|Voices for choir singers|
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The alto (like Italian alto and Latin vox alta , "high voice", from altus , "high"), plural the old , in Switzerland also the old , refers to the lower voice of the female or female voice in music as a vocal genre or vocal range Boys' voices ("Knabenalt") or the very high-pitched male voice. The vocal range is about g – e (also f – f ”). In English, French and Italian, Contralto describes this vocal range, whereas in German, particularly deep female voices are also known as Contra-Alt . In analogy to the Alto pitch, musical instruments have the Alto pitch.
The name comes from the Latin altus , which originally named the high voice above the melody-leading tenor or from the four-part male choir (in the chest and falsetto register), in which the second part is named contratenor altus . This has a vocal range of approximately e – e ”.
A singer in this vocal range is called "alto" or simply "alto". Corresponding male voices are called "alto", "altus" or " countertenor ". A number of important contralto players are featured on the list of famous classical music singers . Alt parts in important roles are relatively rare. Well-known alto games are:
- Giuseppe Verdi , Il trovatore : Azucena
- Giuseppe Verdi, Rigoletto : Maddalena
- Camille Saint-Saëns , Samson et Dalila : Dalila
- Richard Wagner , Das Rheingold : Erda
- Richard Wagner, Siegfried : Erda
The alto voice range can be performed by both boys and women as well as male voices - each with a different sound. Alto parts of early music are also sung by counter tenors. Particularly in performances that value historical performance practice and historical sound experience, one tries to cast the voices according to the state of research and the customs of the composer's time.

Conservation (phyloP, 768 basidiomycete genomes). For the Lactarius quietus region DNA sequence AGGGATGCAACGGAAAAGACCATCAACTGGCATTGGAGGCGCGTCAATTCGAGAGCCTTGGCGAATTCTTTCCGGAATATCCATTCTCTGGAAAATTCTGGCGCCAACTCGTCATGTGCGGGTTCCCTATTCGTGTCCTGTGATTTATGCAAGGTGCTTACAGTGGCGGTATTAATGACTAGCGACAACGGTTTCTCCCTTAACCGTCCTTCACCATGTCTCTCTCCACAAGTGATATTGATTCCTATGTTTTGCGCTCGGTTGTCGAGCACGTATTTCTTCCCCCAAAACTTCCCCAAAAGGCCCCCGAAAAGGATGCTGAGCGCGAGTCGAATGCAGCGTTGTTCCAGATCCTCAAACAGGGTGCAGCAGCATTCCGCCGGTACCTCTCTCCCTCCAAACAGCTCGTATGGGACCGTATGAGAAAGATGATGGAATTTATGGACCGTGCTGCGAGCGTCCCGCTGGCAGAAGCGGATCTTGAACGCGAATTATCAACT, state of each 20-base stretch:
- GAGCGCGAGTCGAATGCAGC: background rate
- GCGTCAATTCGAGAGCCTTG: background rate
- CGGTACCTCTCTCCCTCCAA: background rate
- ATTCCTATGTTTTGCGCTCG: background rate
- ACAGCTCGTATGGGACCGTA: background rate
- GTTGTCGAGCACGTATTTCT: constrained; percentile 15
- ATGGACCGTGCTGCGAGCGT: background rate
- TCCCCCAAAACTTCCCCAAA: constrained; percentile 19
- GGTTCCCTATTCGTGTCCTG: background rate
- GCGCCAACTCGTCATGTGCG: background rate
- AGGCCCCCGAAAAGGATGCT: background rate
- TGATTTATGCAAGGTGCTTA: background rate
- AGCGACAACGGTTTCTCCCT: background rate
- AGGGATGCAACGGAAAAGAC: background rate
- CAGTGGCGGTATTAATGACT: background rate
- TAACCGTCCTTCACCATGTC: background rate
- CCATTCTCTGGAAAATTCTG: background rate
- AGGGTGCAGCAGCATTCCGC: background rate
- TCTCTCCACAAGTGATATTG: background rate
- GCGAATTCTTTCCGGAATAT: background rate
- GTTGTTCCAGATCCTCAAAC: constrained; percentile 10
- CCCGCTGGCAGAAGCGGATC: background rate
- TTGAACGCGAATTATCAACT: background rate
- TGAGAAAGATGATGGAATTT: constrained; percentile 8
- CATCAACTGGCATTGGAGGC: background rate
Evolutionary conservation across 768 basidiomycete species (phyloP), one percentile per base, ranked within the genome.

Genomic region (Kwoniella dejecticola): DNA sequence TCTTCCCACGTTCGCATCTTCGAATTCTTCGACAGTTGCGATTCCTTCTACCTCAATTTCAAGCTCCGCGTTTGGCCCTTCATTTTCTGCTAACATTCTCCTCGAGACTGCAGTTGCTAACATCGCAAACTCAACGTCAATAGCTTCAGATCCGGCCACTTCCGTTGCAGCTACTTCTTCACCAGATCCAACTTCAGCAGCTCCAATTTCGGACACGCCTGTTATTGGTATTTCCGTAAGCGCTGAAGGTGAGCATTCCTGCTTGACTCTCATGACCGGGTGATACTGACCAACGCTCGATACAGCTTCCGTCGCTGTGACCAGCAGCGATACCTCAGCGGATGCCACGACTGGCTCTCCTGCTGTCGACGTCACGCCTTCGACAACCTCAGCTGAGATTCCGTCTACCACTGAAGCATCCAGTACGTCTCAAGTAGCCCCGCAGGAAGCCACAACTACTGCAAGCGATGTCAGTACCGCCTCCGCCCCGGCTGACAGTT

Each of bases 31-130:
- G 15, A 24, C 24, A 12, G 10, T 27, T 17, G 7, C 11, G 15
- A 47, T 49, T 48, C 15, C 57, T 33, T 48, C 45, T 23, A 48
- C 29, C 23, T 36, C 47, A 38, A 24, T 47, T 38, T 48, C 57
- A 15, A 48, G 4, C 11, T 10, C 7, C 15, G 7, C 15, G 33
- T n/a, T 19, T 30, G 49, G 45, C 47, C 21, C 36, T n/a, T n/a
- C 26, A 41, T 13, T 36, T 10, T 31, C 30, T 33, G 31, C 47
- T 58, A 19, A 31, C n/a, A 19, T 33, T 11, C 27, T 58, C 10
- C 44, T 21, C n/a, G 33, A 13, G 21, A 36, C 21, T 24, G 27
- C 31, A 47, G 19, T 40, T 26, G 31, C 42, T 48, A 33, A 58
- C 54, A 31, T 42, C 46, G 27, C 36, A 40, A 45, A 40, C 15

Transition to mezzo-soprano and contra-alto
Since singers with pure alto voices are rare, alto roles are also sung by singers with a deep mezzo-soprano. Likewise, female singers with high alto can take on mezzo-soprano roles, as the alto parts themselves are rare. Since the transition between the two voices is fluid anyway, many singers have both alto and mezzo-soprano parts in their repertoire.
There are also very deep female voices that are roughly in the range of a tenor or even a baritone, these are known as contra-alto . There are parts for such voices, e.g. B. the maid in Italian buffo operas, which are often occupied by tenors in order to achieve an alienation and to underline the comic character.
The pitch of the voice that corresponds to the old, but is sung by a boy before the voice breaks , is referred to as boyhood . Some men are still able to sing alto after their voices break. This is mostly done using the head voice or the falsetto technique, which, however, produces a different sound than a boy's voice. For a long time boys' voices from good singers were obtained through castration . This method is no longer practiced today for ethical reasons. A higher boy's voice is also called a boy soprano . Boys 'voices traditionally sing the high voices in boys' choirs .
Typical roles for boyhood are e.g. B .:
- Third Boy in the Magic Flute ( Mozart )
- Shepherd boy in Tosca ( Puccini )
- Joas in Athalia ( Handel )
- Boy's voice in the Chichester Psalms ( Amber )
- Boy's voice in Romeo and Juliet ( Sutermeister )
- Puck in Oberon ( Weber )
- Friedrich Kluge , Alfred Götze : Etymological dictionary of the German language . 20th edition. Edited by Walther Mitzka . De Gruyter, Berlin / New York 1967; Reprint (“21st unchanged edition”) ibid 1975, ISBN 3-11-005709-3 , p. 16.
- Wieland Ziegenrücker: General music theory with questions and tasks for self-control. German Publishing House for Music, Leipzig 1977; Paperback edition: Wilhelm Goldmann Verlag, and Musikverlag B. Schott's Sons, Mainz 1979, ISBN 3-442-33003-3 , p. 180.